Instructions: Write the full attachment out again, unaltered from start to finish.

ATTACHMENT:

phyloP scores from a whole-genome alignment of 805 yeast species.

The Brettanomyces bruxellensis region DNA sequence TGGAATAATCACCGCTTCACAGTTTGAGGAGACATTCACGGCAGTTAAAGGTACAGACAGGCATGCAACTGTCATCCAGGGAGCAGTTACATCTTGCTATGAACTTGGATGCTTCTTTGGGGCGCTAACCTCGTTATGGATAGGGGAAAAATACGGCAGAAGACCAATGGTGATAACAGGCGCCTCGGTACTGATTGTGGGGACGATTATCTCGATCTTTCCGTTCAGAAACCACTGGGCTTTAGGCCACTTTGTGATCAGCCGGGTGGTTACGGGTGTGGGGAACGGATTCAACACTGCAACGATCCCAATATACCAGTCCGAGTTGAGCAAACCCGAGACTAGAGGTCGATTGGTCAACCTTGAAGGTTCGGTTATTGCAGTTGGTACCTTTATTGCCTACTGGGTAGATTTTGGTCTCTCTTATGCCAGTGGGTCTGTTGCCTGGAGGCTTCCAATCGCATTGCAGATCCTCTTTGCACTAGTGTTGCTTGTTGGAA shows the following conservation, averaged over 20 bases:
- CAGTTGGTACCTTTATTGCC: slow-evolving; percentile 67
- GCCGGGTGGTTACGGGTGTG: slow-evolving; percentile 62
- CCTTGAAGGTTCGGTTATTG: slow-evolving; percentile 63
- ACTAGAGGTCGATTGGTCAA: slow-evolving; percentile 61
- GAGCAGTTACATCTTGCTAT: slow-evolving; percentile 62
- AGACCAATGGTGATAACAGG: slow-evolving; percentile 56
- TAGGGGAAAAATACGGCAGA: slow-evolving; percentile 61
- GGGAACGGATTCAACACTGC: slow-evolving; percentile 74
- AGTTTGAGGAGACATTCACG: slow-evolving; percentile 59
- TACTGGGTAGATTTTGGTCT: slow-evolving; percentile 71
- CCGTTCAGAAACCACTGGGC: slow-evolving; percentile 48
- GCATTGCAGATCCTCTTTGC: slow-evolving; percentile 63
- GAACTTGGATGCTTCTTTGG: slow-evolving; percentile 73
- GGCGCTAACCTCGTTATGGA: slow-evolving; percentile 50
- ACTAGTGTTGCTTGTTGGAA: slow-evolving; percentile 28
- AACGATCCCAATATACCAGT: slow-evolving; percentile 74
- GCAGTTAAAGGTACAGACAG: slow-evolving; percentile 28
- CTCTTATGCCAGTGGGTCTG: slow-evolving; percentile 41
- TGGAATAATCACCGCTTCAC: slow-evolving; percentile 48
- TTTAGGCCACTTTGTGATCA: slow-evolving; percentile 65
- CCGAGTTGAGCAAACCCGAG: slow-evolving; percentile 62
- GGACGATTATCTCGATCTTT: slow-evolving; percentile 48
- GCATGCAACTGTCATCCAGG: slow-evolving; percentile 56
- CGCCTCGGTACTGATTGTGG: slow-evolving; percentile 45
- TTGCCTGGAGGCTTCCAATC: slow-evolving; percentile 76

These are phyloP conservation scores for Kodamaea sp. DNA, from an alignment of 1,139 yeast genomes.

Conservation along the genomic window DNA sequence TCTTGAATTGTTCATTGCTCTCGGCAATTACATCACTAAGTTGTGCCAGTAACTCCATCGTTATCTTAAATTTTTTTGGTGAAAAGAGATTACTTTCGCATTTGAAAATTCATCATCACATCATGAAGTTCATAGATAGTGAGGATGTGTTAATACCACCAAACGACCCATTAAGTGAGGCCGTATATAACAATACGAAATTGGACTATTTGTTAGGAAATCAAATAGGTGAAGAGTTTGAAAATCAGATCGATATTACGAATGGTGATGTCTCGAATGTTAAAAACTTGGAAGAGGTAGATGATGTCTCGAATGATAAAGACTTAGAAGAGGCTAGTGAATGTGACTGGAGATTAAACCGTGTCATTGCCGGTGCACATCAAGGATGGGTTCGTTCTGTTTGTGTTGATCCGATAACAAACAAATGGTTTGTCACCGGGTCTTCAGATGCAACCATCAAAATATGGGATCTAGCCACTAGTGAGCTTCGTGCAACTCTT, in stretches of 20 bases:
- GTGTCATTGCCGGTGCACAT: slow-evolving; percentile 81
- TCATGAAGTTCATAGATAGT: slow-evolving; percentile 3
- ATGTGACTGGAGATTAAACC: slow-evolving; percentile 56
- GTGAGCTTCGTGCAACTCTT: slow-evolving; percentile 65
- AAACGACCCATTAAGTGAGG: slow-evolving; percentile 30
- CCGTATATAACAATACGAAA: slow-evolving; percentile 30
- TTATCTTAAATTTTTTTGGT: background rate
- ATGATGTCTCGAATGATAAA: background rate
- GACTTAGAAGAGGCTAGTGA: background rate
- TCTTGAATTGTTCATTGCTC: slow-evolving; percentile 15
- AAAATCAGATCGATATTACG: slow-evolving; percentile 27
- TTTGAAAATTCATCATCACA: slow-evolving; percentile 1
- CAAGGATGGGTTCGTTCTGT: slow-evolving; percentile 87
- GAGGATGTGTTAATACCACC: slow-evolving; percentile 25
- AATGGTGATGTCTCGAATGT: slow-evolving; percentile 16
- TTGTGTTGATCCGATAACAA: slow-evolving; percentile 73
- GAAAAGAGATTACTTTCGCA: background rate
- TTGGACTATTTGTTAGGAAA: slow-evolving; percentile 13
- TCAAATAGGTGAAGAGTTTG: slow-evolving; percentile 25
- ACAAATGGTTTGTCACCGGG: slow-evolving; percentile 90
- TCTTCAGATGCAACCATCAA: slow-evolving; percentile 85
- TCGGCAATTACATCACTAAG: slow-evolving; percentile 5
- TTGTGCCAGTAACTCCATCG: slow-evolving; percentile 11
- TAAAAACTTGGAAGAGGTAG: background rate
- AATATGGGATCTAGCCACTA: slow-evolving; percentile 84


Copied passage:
phyloP scores from a whole-genome alignment of 805 yeast species.

The Brettanomyces bruxellensis region DNA sequence TGGAATAATCACCGCTTCACAGTTTGAGGAGACATTCACGGCAGTTAAAGGTACAGACAGGCATGCAACTGTCATCCAGGGAGCAGTTACATCTTGCTATGAACTTGGATGCTTCTTTGGGGCGCTAACCTCGTTATGGATAGGGGAAAAATACGGCAGAAGACCAATGGTGATAACAGGCGCCTCGGTACTGATTGTGGGGACGATTATCTCGATCTTTCCGTTCAGAAACCACTGGGCTTTAGGCCACTTTGTGATCAGCCGGGTGGTTACGGGTGTGGGGAACGGATTCAACACTGCAACGATCCCAATATACCAGTCCGAGTTGAGCAAACCCGAGACTAGAGGTCGATTGGTCAACCTTGAAGGTTCGGTTATTGCAGTTGGTACCTTTATTGCCTACTGGGTAGATTTTGGTCTCTCTTATGCCAGTGGGTCTGTTGCCTGGAGGCTTCCAATCGCATTGCAGATCCTCTTTGCACTAGTGTTGCTTGTTGGAA shows the following conservation, averaged over 20 bases:
- CAGTTGGTACCTTTATTGCC: slow-evolving; percentile 67
- GCCGGGTGGTTACGGGTGTG: slow-evolving; percentile 62
- CCTTGAAGGTTCGGTTATTG: slow-evolving; percentile 63
- ACTAGAGGTCGATTGGTCAA: slow-evolving; percentile 61
- GAGCAGTTACATCTTGCTAT: slow-evolving; percentile 62
- AGACCAATGGTGATAACAGG: slow-evolving; percentile 56
- TAGGGGAAAAATACGGCAGA: slow-evolving; percentile 61
- GGGAACGGATTCAACACTGC: slow-evolving; percentile 74
- AGTTTGAGGAGACATTCACG: slow-evolving; percentile 59
- TACTGGGTAGATTTTGGTCT: slow-evolving; percentile 71
- CCGTTCAGAAACCACTGGGC: slow-evolving; percentile 48
- GCATTGCAGATCCTCTTTGC: slow-evolving; percentile 63
- GAACTTGGATGCTTCTTTGG: slow-evolving; percentile 73
- GGCGCTAACCTCGTTATGGA: slow-evolving; percentile 50
- ACTAGTGTTGCTTGTTGGAA: slow-evolving; percentile 28
- AACGATCCCAATATACCAGT: slow-evolving; percentile 74
- GCAGTTAAAGGTACAGACAG: slow-evolving; percentile 28
- CTCTTATGCCAGTGGGTCTG: slow-evolving; percentile 41
- TGGAATAATCACCGCTTCAC: slow-evolving; percentile 48
- TTTAGGCCACTTTGTGATCA: slow-evolving; percentile 65
- CCGAGTTGAGCAAACCCGAG: slow-evolving; percentile 62
- GGACGATTATCTCGATCTTT: slow-evolving; percentile 48
- GCATGCAACTGTCATCCAGG: slow-evolving; percentile 56
- CGCCTCGGTACTGATTGTGG: slow-evolving; percentile 45
- TTGCCTGGAGGCTTCCAATC: slow-evolving; percentile 76

These are phyloP conservation scores for Kodamaea sp. DNA, from an alignment of 1,139 yeast genomes.

Conservation along the genomic window DNA sequence TCTTGAATTGTTCATTGCTCTCGGCAATTACATCACTAAGTTGTGCCAGTAACTCCATCGTTATCTTAAATTTTTTTGGTGAAAAGAGATTACTTTCGCATTTGAAAATTCATCATCACATCATGAAGTTCATAGATAGTGAGGATGTGTTAATACCACCAAACGACCCATTAAGTGAGGCCGTATATAACAATACGAAATTGGACTATTTGTTAGGAAATCAAATAGGTGAAGAGTTTGAAAATCAGATCGATATTACGAATGGTGATGTCTCGAATGTTAAAAACTTGGAAGAGGTAGATGATGTCTCGAATGATAAAGACTTAGAAGAGGCTAGTGAATGTGACTGGAGATTAAACCGTGTCATTGCCGGTGCACATCAAGGATGGGTTCGTTCTGTTTGTGTTGATCCGATAACAAACAAATGGTTTGTCACCGGGTCTTCAGATGCAACCATCAAAATATGGGATCTAGCCACTAGTGAGCTTCGTGCAACTCTT, in stretches of 20 bases:
- GTGTCATTGCCGGTGCACAT: slow-evolving; percentile 81
- TCATGAAGTTCATAGATAGT: slow-evolving; percentile 3
- ATGTGACTGGAGATTAAACC: slow-evolving; percentile 56
- GTGAGCTTCGTGCAACTCTT: slow-evolving; percentile 65
- AAACGACCCATTAAGTGAGG: slow-evolving; percentile 30
- CCGTATATAACAATACGAAA: slow-evolving; percentile 30
- TTATCTTAAATTTTTTTGGT: background rate
- ATGATGTCTCGAATGATAAA: background rate
- GACTTAGAAGAGGCTAGTGA: background rate
- TCTTGAATTGTTCATTGCTC: slow-evolving; percentile 15
- AAAATCAGATCGATATTACG: slow-evolving; percentile 27
- TTTGAAAATTCATCATCACA: slow-evolving; percentile 1
- CAAGGATGGGTTCGTTCTGT: slow-evolving; percentile 87
- GAGGATGTGTTAATACCACC: slow-evolving; percentile 25
- AATGGTGATGTCTCGAATGT: slow-evolving; percentile 16
- TTGTGTTGATCCGATAACAA: slow-evolving; percentile 73
- GAAAAGAGATTACTTTCGCA: background rate
- TTGGACTATTTGTTAGGAAA: slow-evolving; percentile 13
- TCAAATAGGTGAAGAGTTTG: slow-evolving; percentile 25
- ACAAATGGTTTGTCACCGGG: slow-evolving; percentile 90
- TCTTCAGATGCAACCATCAA: slow-evolving; percentile 85
- TCGGCAATTACATCACTAAG: slow-evolving; percentile 5
- TTGTGCCAGTAACTCCATCG: slow-evolving; percentile 11
- TAAAAACTTGGAAGAGGTAG: background rate
- AATATGGGATCTAGCCACTA: slow-evolving; percentile 84